NPR's Eric Deggans Delivers Second Annual David and Janet Dix Media Ethics Lecture
“White privilege and supremacy are terms that are hard for some people to hear,” said NPR TV critic Eric Deggans February 11, 2020 at the David and Janet Dix Lecture in Media Ethics. This was the second such lecture, funded by the generosity of David and Janet Dix and hosted by the School of Journalism and Mass Communication.
Speaking to an overflow crowd, Deggans gave a lively talk entitled "Building Bridges, Not Walls: Decoding Media's Confusing Coverage of Race, Gender, Culture and Politics" discussing race and how it is portrayed in the media and how those portrayals are both a reflection of and a support for dominant white culture.
While Deggans noted that open racism was acceptable in society up until the 1960s, it continues to permeate societal views and attitudes. “[N]ow we are stuck with all this racism in media and those types of racism associated with it,” Deggans said and the challenge to is “how to unwind it.”
The key, he stated, was in determining what kind of racism is on display, which he then broke down into four categories.
- Bigotry Denial Syndrome: This kind of racist behavior happens when a person engages in a racist act or excuses a racist attitude because they do not believe themselves to be a bigot.
- Situational Racism: When a person engages in racist behavior toward someone they don’t personally like, or on the opposite end, engages in racist behavior toward a population, and makes exceptions when they see someone as successful or likable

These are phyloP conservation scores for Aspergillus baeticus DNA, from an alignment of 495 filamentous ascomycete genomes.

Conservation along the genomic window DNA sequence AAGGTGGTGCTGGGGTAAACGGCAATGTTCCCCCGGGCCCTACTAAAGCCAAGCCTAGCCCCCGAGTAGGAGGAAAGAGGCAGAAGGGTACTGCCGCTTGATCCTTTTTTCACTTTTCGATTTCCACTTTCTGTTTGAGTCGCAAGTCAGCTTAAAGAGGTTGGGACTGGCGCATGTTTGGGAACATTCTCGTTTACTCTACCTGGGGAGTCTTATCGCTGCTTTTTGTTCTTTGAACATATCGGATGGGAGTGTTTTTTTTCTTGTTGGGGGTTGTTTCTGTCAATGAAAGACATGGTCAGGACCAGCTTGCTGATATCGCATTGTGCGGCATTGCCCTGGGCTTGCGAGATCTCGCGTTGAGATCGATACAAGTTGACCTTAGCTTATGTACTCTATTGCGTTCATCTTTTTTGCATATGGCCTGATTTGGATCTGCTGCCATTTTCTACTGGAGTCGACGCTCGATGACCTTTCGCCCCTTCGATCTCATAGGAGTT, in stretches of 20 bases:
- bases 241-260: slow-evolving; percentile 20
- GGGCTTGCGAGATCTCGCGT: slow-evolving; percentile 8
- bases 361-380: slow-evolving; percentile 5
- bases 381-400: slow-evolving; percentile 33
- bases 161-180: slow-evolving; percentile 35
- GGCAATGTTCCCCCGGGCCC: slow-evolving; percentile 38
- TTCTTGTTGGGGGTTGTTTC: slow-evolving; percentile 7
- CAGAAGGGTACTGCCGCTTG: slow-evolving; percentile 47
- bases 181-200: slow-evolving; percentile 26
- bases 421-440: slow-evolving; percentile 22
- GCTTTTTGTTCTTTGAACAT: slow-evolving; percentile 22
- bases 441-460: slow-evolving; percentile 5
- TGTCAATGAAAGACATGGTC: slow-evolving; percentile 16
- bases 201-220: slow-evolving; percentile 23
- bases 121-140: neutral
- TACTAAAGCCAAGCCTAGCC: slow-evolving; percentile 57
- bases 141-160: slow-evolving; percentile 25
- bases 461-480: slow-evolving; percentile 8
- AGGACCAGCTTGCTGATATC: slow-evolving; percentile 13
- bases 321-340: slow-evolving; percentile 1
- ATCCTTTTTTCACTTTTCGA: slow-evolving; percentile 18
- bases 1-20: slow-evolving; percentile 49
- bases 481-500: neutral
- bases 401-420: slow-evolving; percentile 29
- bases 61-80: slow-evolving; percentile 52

- Strategic Racism: When a person uses racist behavior to seek a political, personal or material goal.
- White Privilege: The structural racism of society that sees whiteness as a default and all other races as inferior or different from the norm.
It was this last category of racism that Deggans said was the hardest to unwind, as it is built into society going back to slavery and was often the least overt form.
Deggans challenged the media to step up to not only call racist behaviors by that name, but to actively work in other ways that would counter built in racist attitudes and notions. Those other ways included consciously seeking out news from a larger array of sources than your normal diet and to actively seek out more diverse sources.
The event concluded with a lively question and answer session moderated by the Dean of the College of Communication and Information, Amy Reynolds.